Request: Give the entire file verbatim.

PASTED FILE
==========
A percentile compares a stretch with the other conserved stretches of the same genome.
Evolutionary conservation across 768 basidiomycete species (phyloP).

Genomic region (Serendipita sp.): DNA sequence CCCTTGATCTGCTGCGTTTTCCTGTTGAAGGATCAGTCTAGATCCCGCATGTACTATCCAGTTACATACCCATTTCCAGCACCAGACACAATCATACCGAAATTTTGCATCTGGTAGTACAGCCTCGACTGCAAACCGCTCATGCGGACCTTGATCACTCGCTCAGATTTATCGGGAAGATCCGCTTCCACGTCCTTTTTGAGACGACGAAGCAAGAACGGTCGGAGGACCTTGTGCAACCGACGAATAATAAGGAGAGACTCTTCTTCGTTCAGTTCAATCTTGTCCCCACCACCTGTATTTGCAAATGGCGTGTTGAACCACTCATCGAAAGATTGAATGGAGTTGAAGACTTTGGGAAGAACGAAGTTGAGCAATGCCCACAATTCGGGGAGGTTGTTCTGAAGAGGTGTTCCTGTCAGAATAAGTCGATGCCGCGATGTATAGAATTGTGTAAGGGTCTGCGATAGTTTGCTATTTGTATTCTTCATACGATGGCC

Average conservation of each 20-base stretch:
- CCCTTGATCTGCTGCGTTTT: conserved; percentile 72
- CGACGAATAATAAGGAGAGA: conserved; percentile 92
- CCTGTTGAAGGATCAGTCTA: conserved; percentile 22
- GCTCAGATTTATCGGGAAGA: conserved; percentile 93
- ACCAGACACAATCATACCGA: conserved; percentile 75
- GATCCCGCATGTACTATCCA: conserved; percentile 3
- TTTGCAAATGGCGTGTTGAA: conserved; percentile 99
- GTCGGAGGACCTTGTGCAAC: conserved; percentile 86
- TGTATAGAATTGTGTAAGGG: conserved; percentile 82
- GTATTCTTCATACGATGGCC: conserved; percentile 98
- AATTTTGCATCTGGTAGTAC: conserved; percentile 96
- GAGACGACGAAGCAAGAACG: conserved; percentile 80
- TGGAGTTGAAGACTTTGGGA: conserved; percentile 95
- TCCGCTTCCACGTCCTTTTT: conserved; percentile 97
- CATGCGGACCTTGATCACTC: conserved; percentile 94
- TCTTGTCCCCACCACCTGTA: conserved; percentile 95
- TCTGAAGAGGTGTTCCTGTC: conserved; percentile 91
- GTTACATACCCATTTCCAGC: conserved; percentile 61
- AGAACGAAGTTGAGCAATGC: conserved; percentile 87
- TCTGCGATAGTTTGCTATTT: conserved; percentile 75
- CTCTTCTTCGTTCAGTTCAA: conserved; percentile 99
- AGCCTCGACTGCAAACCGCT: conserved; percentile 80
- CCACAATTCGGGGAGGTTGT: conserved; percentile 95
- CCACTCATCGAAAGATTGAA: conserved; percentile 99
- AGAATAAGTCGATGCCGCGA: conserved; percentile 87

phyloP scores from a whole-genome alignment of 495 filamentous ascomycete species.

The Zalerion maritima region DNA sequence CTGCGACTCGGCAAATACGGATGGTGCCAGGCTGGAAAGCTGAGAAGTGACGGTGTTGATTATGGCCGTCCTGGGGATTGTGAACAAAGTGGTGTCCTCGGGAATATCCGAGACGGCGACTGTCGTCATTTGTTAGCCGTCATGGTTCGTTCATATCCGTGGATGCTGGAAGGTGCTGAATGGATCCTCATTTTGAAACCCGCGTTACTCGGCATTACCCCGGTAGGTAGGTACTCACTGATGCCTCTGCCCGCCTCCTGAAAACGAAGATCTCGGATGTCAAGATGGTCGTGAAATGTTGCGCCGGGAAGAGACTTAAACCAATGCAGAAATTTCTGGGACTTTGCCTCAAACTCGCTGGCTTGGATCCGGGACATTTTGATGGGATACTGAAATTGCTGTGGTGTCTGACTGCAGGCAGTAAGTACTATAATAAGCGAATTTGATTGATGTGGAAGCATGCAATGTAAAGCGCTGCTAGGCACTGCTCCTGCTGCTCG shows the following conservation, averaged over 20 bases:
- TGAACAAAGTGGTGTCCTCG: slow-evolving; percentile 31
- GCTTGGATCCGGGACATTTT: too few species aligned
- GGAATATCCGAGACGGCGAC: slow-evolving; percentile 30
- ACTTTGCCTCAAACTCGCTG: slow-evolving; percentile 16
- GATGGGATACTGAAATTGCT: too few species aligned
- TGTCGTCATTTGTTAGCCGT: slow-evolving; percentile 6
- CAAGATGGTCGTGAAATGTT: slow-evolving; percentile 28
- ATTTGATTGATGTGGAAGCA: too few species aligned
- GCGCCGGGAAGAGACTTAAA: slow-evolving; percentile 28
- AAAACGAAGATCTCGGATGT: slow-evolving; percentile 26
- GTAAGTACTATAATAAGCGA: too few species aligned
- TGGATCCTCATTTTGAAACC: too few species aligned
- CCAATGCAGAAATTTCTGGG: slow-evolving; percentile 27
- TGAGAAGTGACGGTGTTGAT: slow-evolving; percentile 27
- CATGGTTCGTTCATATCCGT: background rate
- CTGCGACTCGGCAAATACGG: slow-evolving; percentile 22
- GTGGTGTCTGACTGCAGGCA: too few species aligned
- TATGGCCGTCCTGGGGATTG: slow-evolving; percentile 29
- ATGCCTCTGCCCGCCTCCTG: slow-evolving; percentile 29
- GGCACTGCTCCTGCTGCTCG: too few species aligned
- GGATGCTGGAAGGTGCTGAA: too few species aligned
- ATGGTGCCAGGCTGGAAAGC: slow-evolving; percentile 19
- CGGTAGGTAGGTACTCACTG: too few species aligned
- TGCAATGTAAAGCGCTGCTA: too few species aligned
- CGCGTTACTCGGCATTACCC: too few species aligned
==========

A percentile compares a stretch with the other conserved stretches of the same genome.
Evolutionary conservation across 768 basidiomycete species (phyloP).

Genomic region (Serendipita sp.): DNA sequence CCCTTGATCTGCTGCGTTTTCCTGTTGAAGGATCAGTCTAGATCCCGCATGTACTATCCAGTTACATACCCATTTCCAGCACCAGACACAATCATACCGAAATTTTGCATCTGGTAGTACAGCCTCGACTGCAAACCGCTCATGCGGACCTTGATCACTCGCTCAGATTTATCGGGAAGATCCGCTTCCACGTCCTTTTTGAGACGACGAAGCAAGAACGGTCGGAGGACCTTGTGCAACCGACGAATAATAAGGAGAGACTCTTCTTCGTTCAGTTCAATCTTGTCCCCACCACCTGTATTTGCAAATGGCGTGTTGAACCACTCATCGAAAGATTGAATGGAGTTGAAGACTTTGGGAAGAACGAAGTTGAGCAATGCCCACAATTCGGGGAGGTTGTTCTGAAGAGGTGTTCCTGTCAGAATAAGTCGATGCCGCGATGTATAGAATTGTGTAAGGGTCTGCGATAGTTTGCTATTTGTATTCTTCATACGATGGCC

Average conservation of each 20-base stretch:
- CCCTTGATCTGCTGCGTTTT: conserved; percentile 72
- CGACGAATAATAAGGAGAGA: conserved; percentile 92
- CCTGTTGAAGGATCAGTCTA: conserved; percentile 22
- GCTCAGATTTATCGGGAAGA: conserved; percentile 93
- ACCAGACACAATCATACCGA: conserved; percentile 75
- GATCCCGCATGTACTATCCA: conserved; percentile 3
- TTTGCAAATGGCGTGTTGAA: conserved; percentile 99
- GTCGGAGGACCTTGTGCAAC: conserved; percentile 86
- TGTATAGAATTGTGTAAGGG: conserved; percentile 82
- GTATTCTTCATACGATGGCC: conserved; percentile 98
- AATTTTGCATCTGGTAGTAC: conserved; percentile 96
- GAGACGACGAAGCAAGAACG: conserved; percentile 80
- TGGAGTTGAAGACTTTGGGA: conserved; percentile 95
- TCCGCTTCCACGTCCTTTTT: conserved; percentile 97
- CATGCGGACCTTGATCACTC: conserved; percentile 94
- TCTTGTCCCCACCACCTGTA: conserved; percentile 95
- TCTGAAGAGGTGTTCCTGTC: conserved; percentile 91
- GTTACATACCCATTTCCAGC: conserved; percentile 61
- AGAACGAAGTTGAGCAATGC: conserved; percentile 87
- TCTGCGATAGTTTGCTATTT: conserved; percentile 75
- CTCTTCTTCGTTCAGTTCAA: conserved; percentile 99
- AGCCTCGACTGCAAACCGCT: conserved; percentile 80
- CCACAATTCGGGGAGGTTGT: conserved; percentile 95
- CCACTCATCGAAAGATTGAA: conserved; percentile 99
- AGAATAAGTCGATGCCGCGA: conserved; percentile 87

phyloP scores from a whole-genome alignment of 495 filamentous ascomycete species.

The Zalerion maritima region DNA sequence CTGCGACTCGGCAAATACGGATGGTGCCAGGCTGGAAAGCTGAGAAGTGACGGTGTTGATTATGGCCGTCCTGGGGATTGTGAACAAAGTGGTGTCCTCGGGAATATCCGAGACGGCGACTGTCGTCATTTGTTAGCCGTCATGGTTCGTTCATATCCGTGGATGCTGGAAGGTGCTGAATGGATCCTCATTTTGAAACCCGCGTTACTCGGCATTACCCCGGTAGGTAGGTACTCACTGATGCCTCTGCCCGCCTCCTGAAAACGAAGATCTCGGATGTCAAGATGGTCGTGAAATGTTGCGCCGGGAAGAGACTTAAACCAATGCAGAAATTTCTGGGACTTTGCCTCAAACTCGCTGGCTTGGATCCGGGACATTTTGATGGGATACTGAAATTGCTGTGGTGTCTGACTGCAGGCAGTAAGTACTATAATAAGCGAATTTGATTGATGTGGAAGCATGCAATGTAAAGCGCTGCTAGGCACTGCTCCTGCTGCTCG shows the following conservation, averaged over 20 bases:
- TGAACAAAGTGGTGTCCTCG: slow-evolving; percentile 31
- GCTTGGATCCGGGACATTTT: too few species aligned
- GGAATATCCGAGACGGCGAC: slow-evolving; percentile 30
- ACTTTGCCTCAAACTCGCTG: slow-evolving; percentile 16
- GATGGGATACTGAAATTGCT: too few species aligned
- TGTCGTCATTTGTTAGCCGT: slow-evolving; percentile 6
- CAAGATGGTCGTGAAATGTT: slow-evolving; percentile 28
- ATTTGATTGATGTGGAAGCA: too few species aligned
- GCGCCGGGAAGAGACTTAAA: slow-evolving; percentile 28
- AAAACGAAGATCTCGGATGT: slow-evolving; percentile 26
- GTAAGTACTATAATAAGCGA: too few species aligned
- TGGATCCTCATTTTGAAACC: too few species aligned
- CCAATGCAGAAATTTCTGGG: slow-evolving; percentile 27
- TGAGAAGTGACGGTGTTGAT: slow-evolving; percentile 27
- CATGGTTCGTTCATATCCGT: background rate
- CTGCGACTCGGCAAATACGG: slow-evolving; percentile 22
- GTGGTGTCTGACTGCAGGCA: too few species aligned
- TATGGCCGTCCTGGGGATTG: slow-evolving; percentile 29
- ATGCCTCTGCCCGCCTCCTG: slow-evolving; percentile 29
- GGCACTGCTCCTGCTGCTCG: too few species aligned
- GGATGCTGGAAGGTGCTGAA: too few species aligned
- ATGGTGCCAGGCTGGAAAGC: slow-evolving; percentile 19
- CGGTAGGTAGGTACTCACTG: too few species aligned
- TGCAATGTAAAGCGCTGCTA: too few species aligned
- CGCGTTACTCGGCATTACCC: too few species aligned